By Greg Barnes
It may not sound like a big deal to some that the head of the U.S. Environmental Protection Agency signed off this week on a proposal that would retain federal air quality standards for particulate matter at current levels.
But to Chris Frey, a distinguished professor of environmental engineering at N.C. State University, it’s a huge deal, one that Frey believes could cost thousands of lives.
“By failing to propose a protective standard, what this administration will do is lock in the current standard for some amount of time instead of a more protective standard,” Frey said. “The difference between those two is going to translate into deaths that could have been prevented.”
For years, Frey and other researchers have been conducting science and advocating to lower the standard for the annual average airborne particulate matter from 12 micrograms per cubic meter to 10, or even eight.
Freyey said as many as 50,000 Americans a year die from inhaling unhealthy air containing tiny particles and liquid droplets of acids, organic chemicals, metals, dust and other components. Research from the EPA shows that more than 20 million people in the United States live in areas with high levels of fine airborne particles.
Exposure to heavy concentrations of particulate matter can affect the lungs and the heart. According to the EPA, particulates can contribute to premature death, heart attacks, irregular heartbeat, aggravated asthma, decreased lung function and increased respiratory problems.
Although air pollution has decreased dramatically in the United States since 1980 — emissions of six common air pollutants have declined 67 percent — Frey and others say the percentage is beginning to move back up. Levels in North Carolina remain below the air quality standards, although the Charlotte area is on the borderline.
Now, Frey said, is the time to lower the standard.
But that doesn’t appear likely.
EPA Administrator disbands panel
Frey said he has been studying air pollution for about 30 years. Part of the last decade had been spent as chairman of a 20-member panel of researchers that advised the Clean Air Scientific Advisory Committee — or CASAC. The committee is tasked with exploring the science behind air pollution and recommending ambient air quality standards to the EPA. The standards are reviewed about every five years.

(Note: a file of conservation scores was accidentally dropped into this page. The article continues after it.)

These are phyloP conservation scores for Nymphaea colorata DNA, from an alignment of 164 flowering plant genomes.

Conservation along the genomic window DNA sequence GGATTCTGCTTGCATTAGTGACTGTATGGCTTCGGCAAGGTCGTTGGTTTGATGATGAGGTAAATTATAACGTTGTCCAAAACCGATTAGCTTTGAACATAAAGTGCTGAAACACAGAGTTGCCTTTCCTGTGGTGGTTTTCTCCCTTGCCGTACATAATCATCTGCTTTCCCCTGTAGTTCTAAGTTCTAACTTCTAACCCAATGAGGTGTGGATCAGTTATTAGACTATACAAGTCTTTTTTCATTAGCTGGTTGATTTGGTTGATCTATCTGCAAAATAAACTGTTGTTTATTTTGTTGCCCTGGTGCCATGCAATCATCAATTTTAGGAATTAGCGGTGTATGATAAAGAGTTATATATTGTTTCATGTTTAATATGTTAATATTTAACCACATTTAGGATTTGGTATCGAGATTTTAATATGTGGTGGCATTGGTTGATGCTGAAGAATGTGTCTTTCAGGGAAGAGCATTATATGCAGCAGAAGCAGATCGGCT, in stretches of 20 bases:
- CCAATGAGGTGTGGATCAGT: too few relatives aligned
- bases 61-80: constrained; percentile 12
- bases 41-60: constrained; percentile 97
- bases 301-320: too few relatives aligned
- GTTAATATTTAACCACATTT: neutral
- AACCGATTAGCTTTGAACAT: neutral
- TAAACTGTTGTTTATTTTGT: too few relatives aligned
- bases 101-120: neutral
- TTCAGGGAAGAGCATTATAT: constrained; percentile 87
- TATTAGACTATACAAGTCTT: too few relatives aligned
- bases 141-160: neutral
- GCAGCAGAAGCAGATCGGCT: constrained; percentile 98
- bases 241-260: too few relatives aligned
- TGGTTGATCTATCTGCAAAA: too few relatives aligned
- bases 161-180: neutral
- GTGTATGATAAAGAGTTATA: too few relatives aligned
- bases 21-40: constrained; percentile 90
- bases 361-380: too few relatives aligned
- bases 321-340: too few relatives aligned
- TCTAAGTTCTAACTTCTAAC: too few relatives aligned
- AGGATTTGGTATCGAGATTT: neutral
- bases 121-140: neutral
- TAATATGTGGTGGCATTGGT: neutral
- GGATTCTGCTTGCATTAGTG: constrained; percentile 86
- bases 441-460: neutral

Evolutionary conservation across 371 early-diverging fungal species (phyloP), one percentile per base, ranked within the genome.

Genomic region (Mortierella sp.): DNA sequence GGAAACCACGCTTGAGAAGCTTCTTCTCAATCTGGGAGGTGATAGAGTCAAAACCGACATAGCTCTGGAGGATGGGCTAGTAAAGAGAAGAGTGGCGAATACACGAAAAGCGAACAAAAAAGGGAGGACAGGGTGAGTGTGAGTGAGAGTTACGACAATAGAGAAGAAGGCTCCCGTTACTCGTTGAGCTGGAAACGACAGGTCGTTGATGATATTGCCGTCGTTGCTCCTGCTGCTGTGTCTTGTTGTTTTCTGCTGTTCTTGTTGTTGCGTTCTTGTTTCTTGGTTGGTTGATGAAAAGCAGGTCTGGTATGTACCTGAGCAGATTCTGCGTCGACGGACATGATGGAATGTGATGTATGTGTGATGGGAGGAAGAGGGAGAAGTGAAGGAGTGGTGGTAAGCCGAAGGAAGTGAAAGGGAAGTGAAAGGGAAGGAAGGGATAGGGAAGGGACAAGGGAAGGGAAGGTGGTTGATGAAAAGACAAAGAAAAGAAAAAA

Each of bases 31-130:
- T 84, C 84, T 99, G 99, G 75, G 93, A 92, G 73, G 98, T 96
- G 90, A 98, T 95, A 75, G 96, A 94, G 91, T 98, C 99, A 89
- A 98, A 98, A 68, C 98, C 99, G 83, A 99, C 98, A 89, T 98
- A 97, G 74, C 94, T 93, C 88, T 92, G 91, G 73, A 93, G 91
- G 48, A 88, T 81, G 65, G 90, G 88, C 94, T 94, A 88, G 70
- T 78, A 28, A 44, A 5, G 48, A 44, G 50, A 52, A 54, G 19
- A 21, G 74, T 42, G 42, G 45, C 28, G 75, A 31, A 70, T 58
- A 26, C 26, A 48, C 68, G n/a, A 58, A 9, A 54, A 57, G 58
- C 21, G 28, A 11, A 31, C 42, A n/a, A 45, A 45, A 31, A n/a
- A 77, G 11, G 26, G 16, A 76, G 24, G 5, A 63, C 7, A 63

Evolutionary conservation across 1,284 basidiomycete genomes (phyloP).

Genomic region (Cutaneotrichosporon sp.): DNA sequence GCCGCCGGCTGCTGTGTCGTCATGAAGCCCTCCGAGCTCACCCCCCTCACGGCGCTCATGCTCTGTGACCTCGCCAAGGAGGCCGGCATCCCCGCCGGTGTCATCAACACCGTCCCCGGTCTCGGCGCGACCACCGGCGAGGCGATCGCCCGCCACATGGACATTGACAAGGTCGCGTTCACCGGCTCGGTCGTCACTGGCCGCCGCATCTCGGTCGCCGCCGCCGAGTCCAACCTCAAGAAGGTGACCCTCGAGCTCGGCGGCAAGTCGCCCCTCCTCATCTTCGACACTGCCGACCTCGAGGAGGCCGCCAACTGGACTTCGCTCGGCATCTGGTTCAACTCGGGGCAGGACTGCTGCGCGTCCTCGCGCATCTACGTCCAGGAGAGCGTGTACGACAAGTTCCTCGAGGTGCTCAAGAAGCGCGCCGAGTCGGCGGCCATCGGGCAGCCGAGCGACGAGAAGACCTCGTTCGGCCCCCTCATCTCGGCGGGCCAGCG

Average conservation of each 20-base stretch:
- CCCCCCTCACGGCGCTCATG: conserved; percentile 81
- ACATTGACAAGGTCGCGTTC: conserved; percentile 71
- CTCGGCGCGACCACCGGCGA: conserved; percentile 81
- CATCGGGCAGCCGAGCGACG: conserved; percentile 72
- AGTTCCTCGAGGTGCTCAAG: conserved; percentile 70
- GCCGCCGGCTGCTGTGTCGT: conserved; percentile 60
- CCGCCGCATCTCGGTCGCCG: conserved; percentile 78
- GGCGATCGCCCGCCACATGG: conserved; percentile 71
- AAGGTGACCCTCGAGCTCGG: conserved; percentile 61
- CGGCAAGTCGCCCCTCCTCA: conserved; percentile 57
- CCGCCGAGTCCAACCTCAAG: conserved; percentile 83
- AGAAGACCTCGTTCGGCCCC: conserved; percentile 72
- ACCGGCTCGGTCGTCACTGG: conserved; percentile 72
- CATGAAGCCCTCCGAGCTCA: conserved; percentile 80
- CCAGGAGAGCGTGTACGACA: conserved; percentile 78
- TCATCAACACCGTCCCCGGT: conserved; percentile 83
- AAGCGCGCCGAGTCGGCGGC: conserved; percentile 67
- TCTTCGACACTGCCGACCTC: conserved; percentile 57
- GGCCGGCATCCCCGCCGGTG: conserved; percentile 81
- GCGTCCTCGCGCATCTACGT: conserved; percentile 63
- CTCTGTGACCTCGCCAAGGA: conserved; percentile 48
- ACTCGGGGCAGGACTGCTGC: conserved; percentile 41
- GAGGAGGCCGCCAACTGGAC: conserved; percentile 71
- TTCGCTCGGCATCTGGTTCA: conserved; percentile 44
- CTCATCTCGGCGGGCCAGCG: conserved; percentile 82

As Frey sees it, problems arose in 2018, shortly after Andrew Wheeler, a former lobbyist for the coal industry, became the EPA’s administrator.
Without any advance notice, Frey said, Wheeler in October 2018 disbanded his advisory panel, relying instead solely on CASAC for the review of air quality standards. Shortly after that, Wheeler dismissed the majority of the seven CASAC members and replaced them with his own appointees, Frey said.
“They got rid of a lot of leading researchers,” Frey said. “The committee that actually ended up doing this review was largely comprised of people from state agencies who are qualified scientists but they’re not leading-edge researchers.”
The committee chairman also got replaced by what Frey called “an industry consultant with a long track record of, you know, doing paid testimony to protect companies from liability.”
“It was pretty much a reconstituted group to give the administrator kind of the out that he got, which was that the official committee advised him that they didn’t see any basis to make the standard more stringent,” Frey said.
A request to the EPA for comment was not immediately returned.
The official proposal to retain the current standard still has to be put on the Federal Register and then go out for a 60-day public comment period, Frey said. Under law, he said, it will be up to Wheeler to decide whether the proposal becomes the official air quality standard.
“Basically, he’s just relying on his cherry-picked small group of advisers that omits the expertise needed,” Frey said.
An independent panel
Frey said he and other members of his advisory panel tried to head off Wheeler by reconstituting the panel as an independent body. The independent panel reconvened exactly a year after Wheeler disbanded it. Frey said CASAC welcomed the panel back.
“We have people with a lot of diversity of experience and perspectives and so, you know, we could more credibly review the overall body of evidence,” Frey said. “Our committee ran with what’s been a long-accepted approach to looking at what is called the weight of evidence from the whole body of scientific studies. And what Administrator Wheeler’s cherry-picked panel did was they took a strategy of looking at individual studies and then discounting each individual study.
“After they kind of discounted each individual study, they said, ‘OK, well there’s no compelling evidence.’ Every study has strengths and limitations and so that’s why we don’t rely on a single study.”
The independent panel met face-to-face for two days. Afterward, it sent a letter to Wheeler informing him of the panel’s findings.
“The bottom line is, yeah, we found that unanimously and unequivocally the current standards are not adequate to protect public health,” Frey said.